Who has not, at some point in time, seen a worker ant use its jaws to carry a crumb back to a nest? Such observations are common, but it is rare to see numerous ants team up to transport a heavy food scrap that’s ten times their combined weight. How could creatures as tiny as ants possess the intelligence to carry out such a highly coordinated operation?

Unlike the vast majority of living organisms, social insects, like ants, termites, honey bees and numerous wasp species, have not evolved a sense of self-interest, and an individual worker ant or drone bee will automatically sacrifice its life for the good of the colony and queen. However, working as a team to carry heavy objects can have detrimental consequences for an entire group of ants.

For example, multiple humans often work together to carry heavy objects, like furniture, but unlike ants, each human carrier is able to turn his/her head in order to stay on course and remain oriented with the movements of the other movers. Ant movers, on the other hand, cannot turn their head to maintain a sense of direction because they use their jaws to carry items. Also, their antennae cannot receive the sensory information necessary to navigate back to a nest, as each ant’s antennae is blocked by the object being carried.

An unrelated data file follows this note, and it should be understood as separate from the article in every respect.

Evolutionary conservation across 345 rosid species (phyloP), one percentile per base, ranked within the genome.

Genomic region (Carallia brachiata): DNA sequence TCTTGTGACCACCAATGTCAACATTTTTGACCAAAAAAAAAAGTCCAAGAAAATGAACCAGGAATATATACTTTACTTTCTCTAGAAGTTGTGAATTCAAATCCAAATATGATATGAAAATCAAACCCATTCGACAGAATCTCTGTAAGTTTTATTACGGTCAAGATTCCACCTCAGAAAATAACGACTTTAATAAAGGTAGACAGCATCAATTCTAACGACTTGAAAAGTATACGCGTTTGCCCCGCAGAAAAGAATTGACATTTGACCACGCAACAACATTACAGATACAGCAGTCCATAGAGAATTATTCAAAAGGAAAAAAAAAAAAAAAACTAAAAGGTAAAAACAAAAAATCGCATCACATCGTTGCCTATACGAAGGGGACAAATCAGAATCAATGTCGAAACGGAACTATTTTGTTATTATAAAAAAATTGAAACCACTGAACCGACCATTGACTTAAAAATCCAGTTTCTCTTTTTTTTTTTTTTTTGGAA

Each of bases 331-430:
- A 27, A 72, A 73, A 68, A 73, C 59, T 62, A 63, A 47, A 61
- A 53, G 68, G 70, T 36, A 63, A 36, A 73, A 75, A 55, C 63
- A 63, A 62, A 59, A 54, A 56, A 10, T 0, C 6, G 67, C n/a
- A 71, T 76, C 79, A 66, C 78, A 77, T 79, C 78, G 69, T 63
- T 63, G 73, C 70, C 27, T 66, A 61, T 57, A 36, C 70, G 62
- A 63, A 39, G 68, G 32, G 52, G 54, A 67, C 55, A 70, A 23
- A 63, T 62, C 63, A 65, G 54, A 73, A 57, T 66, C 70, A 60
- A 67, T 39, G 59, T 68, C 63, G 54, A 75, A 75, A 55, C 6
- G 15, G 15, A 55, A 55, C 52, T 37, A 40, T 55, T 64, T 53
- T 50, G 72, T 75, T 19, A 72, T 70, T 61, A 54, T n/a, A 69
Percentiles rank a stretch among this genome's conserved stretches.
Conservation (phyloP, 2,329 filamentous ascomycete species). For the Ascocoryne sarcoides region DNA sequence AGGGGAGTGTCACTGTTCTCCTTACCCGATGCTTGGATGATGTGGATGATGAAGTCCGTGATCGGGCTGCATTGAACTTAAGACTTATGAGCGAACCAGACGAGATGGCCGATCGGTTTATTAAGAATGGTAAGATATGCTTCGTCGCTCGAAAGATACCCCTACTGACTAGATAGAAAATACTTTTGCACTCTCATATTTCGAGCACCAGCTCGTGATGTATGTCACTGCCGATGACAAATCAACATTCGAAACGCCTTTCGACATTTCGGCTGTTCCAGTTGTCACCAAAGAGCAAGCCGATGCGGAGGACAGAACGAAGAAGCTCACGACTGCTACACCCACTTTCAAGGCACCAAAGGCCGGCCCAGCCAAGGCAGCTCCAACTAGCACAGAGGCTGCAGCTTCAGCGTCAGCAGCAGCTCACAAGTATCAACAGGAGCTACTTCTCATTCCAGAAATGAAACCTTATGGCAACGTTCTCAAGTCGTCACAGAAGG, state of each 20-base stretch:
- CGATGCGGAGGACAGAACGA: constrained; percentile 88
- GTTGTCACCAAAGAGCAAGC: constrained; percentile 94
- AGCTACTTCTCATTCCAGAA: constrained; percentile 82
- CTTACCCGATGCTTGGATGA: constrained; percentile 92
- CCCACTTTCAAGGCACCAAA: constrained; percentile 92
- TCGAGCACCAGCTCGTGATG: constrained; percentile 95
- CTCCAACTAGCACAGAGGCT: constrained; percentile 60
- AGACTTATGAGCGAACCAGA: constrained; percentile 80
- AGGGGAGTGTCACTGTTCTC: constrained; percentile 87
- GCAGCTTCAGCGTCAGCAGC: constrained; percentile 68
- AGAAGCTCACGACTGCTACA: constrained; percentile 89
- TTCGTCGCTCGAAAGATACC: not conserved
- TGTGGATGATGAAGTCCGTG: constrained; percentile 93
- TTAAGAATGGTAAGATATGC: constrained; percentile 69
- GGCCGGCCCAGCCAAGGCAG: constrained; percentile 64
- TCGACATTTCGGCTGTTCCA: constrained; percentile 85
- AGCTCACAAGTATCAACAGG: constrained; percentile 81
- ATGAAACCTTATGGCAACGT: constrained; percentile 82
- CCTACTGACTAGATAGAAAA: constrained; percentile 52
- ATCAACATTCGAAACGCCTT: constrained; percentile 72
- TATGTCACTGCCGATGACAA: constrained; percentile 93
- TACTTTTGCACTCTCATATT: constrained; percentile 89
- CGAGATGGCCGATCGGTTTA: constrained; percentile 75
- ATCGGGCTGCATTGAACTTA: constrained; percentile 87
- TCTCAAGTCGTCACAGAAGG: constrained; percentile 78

Because of this signal-blockage, ants cannot take their teammate’s cues, and therefore, cannot orient their movements as a unit. When their movements are not harmonized, the group moves astray from the nest. Interestingly, researchers have found that longhorn crazy ants are able to move as a group to carry large objects, but not necessarily by coordinating their movements.

Longhorn crazy ant workers avoid unsynchronized pulls and pushes by simply moving in the direction in which new team members pull the food item. This is an effective method, as new team members have not yet become disoriented from sensory blockage and irregular movements, and therefore, their sense of direction is most accurate. The longhorn crazy ant is an invasive species that is abundant throughout Massachusetts, but they are often confused with another similarly named invasive species, the Tawny crazy ant, which can only be found in the southernmost states. Longhorn crazy ants often infest kitchens and will feed on virtually any human food source.

Have you ever witnessed ants working as a team to carry food items out of your kitchen?